This Dynamic Standings Projection is updated through the September 25th games. Note that DSP posts have been moved to Thursday accommodate something that won’t interest you.
Being a fan isn’t a rational endeavor. As much as we apply analytic thinking to sports, we can’t engage that kind of clear-headed thinking about our favorite team. We can think about individual players and games rationally, but we can’t experience the season dispassionately. That’s not a bad thing. When we do analysis here, we do it rationally. When we watch baseball, when we watch our favorite team, it’s about experiencing a cavalcade of emotions. From April to October, it’s about joy, sadness, excitement, amazement, heartbreak, and even, love.
So much can be said about the practice of being a baseball fan, but I think the best way to describe being a fan throughout the season is to liken it to falling in love. You go through stages, you’re tested, and you grow together. That might be a stupid way to look at it, but I don’t care, this isn’t about being rational. It’s about being a fan and being a fan is about falling in love.
We can extend this metaphor as much as we want, but I’ll keep it short. That first moment of infatuation was the April 17th game in Seattle in which Scherzer dueled Felix and the game ended with Brayan Pena absorbing a tackle from Justin Smoak. I think that game ended around 3am. It was my birthday. My wife had gone to bed. Twitter activity was dying down. It felt like it was just me and the team staying up late.
There was Sanchez striking out 17 and Sanchez flirting with a no-hitter. An otherworldly 3-HR night from Miguel Cabrera on a Sunday evening in Arlington. Despite early struggles, both Avila and Martinez came on strong down the stretch. Verlander tried to avoid the Handshake by running away from Leyland.
Big hit after big hit. Excellent start after excellent start. Max Scherzer made the leap from above average to elite and Porcello made the leap from serviceable to above average. Even when Verlander struggled, he was still pretty darn good. The staff was better than any in Tigers history and made a very serious run at being the best all-time, period.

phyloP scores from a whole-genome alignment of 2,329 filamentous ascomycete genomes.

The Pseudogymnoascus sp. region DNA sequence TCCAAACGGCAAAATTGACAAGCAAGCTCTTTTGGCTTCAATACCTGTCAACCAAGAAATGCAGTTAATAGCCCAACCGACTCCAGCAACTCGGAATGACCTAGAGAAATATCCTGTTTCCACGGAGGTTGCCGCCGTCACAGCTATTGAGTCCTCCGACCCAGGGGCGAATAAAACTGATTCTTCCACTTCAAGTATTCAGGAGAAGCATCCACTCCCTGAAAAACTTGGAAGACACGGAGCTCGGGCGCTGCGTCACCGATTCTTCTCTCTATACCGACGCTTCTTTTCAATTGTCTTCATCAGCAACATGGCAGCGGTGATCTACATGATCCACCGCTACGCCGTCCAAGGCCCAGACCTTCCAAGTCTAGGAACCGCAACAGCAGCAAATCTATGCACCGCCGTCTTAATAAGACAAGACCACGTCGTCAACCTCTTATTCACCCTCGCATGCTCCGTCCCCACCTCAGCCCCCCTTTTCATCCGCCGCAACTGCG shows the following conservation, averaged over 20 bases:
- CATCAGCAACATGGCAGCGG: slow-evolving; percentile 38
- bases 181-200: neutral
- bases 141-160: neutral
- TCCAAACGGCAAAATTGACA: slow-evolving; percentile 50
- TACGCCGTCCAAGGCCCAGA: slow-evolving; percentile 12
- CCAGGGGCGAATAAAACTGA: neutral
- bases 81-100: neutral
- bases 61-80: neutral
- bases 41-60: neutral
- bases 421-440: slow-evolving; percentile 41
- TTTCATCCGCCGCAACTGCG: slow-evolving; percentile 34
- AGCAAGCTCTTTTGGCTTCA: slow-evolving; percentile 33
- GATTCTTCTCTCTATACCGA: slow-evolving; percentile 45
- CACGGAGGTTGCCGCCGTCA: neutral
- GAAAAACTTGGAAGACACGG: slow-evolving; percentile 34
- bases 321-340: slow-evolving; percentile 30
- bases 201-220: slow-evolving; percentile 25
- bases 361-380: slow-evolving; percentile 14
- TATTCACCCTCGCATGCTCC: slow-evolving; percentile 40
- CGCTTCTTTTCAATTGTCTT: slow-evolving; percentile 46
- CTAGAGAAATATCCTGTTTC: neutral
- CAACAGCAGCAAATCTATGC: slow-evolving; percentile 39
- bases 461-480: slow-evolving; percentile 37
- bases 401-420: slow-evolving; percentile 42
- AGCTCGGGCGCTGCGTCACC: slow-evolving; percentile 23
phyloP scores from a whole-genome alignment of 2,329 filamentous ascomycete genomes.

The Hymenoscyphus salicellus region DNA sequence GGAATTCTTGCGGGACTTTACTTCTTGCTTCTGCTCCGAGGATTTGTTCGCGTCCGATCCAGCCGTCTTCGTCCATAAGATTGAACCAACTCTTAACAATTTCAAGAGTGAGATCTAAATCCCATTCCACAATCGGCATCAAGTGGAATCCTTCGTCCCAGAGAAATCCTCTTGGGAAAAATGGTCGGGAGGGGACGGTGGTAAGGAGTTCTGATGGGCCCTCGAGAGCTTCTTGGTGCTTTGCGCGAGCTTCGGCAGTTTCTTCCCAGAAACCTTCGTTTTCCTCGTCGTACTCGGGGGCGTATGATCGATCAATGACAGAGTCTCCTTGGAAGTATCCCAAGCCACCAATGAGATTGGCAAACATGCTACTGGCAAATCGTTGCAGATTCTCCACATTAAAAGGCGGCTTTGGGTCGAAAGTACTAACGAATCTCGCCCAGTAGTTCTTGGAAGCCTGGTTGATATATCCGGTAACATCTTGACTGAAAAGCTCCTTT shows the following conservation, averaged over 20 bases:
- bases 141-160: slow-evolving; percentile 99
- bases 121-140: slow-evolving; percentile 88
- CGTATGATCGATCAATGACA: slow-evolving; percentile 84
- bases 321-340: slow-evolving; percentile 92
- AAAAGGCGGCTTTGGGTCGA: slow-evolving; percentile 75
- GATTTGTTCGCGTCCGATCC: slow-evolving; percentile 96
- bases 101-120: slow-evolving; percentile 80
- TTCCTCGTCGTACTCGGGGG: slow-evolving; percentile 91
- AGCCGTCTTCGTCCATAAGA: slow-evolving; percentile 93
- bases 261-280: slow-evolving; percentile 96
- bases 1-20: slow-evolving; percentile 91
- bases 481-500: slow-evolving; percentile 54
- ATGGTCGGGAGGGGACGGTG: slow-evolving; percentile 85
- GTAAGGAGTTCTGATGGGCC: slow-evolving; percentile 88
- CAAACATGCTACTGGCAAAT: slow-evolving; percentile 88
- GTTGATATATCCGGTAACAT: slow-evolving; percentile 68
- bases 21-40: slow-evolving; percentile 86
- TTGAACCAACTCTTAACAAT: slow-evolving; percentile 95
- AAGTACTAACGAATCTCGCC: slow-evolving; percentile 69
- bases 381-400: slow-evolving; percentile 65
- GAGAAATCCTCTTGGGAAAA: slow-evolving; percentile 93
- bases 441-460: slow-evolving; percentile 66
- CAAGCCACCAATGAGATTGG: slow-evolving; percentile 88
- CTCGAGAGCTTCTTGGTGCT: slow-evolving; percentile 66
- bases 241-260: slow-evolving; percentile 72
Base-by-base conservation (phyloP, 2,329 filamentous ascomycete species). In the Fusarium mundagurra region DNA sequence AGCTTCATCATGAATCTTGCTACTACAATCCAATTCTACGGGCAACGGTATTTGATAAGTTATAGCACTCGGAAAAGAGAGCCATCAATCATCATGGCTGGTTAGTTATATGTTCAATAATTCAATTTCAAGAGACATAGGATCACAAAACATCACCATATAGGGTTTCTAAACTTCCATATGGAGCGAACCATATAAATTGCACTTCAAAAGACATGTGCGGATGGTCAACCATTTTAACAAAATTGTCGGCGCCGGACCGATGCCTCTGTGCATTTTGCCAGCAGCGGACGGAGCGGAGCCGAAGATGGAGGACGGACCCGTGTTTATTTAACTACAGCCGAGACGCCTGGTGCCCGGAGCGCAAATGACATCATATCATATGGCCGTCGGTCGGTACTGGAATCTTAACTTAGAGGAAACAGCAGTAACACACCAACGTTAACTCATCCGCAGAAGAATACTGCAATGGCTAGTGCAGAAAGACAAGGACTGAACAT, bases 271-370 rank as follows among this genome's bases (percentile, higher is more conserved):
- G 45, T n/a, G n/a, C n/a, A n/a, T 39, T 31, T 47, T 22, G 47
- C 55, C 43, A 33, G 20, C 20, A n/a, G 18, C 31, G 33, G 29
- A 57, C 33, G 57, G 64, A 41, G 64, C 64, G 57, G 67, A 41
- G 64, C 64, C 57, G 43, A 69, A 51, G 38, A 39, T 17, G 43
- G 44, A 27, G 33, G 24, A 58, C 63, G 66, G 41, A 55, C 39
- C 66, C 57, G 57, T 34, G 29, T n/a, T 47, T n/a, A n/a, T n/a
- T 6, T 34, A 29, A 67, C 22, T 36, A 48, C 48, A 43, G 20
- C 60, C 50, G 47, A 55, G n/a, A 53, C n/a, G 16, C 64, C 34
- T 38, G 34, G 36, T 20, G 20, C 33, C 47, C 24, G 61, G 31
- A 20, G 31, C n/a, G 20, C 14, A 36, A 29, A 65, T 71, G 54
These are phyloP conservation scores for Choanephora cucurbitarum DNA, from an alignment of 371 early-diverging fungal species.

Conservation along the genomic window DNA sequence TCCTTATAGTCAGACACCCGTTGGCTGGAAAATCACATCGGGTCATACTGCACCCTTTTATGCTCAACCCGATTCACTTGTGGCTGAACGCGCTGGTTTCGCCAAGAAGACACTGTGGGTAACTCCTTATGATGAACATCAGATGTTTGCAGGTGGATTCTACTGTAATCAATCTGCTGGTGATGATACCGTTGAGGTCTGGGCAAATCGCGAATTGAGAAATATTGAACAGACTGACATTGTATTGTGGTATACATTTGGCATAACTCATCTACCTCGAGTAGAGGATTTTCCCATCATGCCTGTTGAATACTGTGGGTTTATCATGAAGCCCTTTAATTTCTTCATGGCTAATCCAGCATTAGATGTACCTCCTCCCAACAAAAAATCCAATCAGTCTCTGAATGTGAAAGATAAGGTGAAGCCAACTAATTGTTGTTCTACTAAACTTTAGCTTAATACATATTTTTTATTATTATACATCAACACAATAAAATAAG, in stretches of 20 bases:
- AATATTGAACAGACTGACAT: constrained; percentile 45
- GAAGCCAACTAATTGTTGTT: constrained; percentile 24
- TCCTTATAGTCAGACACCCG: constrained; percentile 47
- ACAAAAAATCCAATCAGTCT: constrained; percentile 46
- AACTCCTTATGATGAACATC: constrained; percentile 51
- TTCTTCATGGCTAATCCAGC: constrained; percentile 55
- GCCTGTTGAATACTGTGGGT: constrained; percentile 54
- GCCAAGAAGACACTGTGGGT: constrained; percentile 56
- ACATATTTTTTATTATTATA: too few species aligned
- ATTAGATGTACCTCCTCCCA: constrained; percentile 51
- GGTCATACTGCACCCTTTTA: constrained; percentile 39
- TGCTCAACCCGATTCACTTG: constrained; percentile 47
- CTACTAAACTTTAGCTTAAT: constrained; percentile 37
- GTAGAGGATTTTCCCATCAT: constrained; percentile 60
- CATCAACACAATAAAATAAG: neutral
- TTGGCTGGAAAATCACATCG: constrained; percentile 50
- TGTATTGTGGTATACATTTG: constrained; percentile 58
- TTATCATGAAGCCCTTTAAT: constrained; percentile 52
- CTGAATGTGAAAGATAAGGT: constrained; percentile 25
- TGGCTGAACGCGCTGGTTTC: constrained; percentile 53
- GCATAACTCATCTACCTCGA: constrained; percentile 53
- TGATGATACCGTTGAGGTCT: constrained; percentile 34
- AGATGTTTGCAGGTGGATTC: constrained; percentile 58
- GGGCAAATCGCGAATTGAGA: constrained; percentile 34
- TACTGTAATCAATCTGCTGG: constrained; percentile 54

Miguel Cabrera spent most of the summer playing on Easy as he compiled one of the top offensive seasons in baseball history despite fighting injuries for the final two months. Infante and Hunter and Fister and Benoit all had great and under-appreciated seasons. We lost Peralta for mistakes made last Spring but gained the preposterous wizardry of Jose Iglesias.
Hunter walked off to avoid the sweep against the A’s. Avila and Cabrera hit huge homeruns in Cleveland. The amazing rally on the final Saturday night at Comerica Park.
Day after day, week after week, month after month, they’ve gotten a little closer. The big winning streak in August effectively put the race to bed and a series win against the Tribe later in the month put the final nail in the coffin. 2013 was not about winning another division – a third straight – which they finally did tonight with a 1-0 win over the Twins in game 159. 2013 was about winning four more games. The last four. That’s the goal. The mission. And they’ve taken the first step.
I said at the beginning of the season that I thought this was the year. Rationally, they’re the best team in the league. Objectively, they’ve got the best pitching and the best offense. But I felt it too. An irrational feeling, but it was there. This was how the long road back would end, with the team spraying champagne.
Ten years ago, they lost 119 games. Only Santiago and Infante remain from that team, and they both went away and came back. Only Verlander and Santiago were around when it all changed in 2006. This team isn’t really connected to those two teams. There’s virtually no overlap. But it feels like one single thread. One narrative. One story.
As fans, it is. We’ve been in since then. In 2006, it came from nowhere. We tasted what it was like to cheer for a winner. They came close in 2007 and loaded up for 2008 with Cabrera and Renteria and were supposed to score 1,000 runs. That was our lesson in hubris. They were going to run away and hide and instead lost the first seven games and never really made it close. 2009 was even worse. They fell apart down the stretch and lost the most heartbreaking game I’ve ever seen. I’ve still never watched the highlights. I haven’t talked about it. I honestly haven’t even looked at the box score. I can’t. Not yet.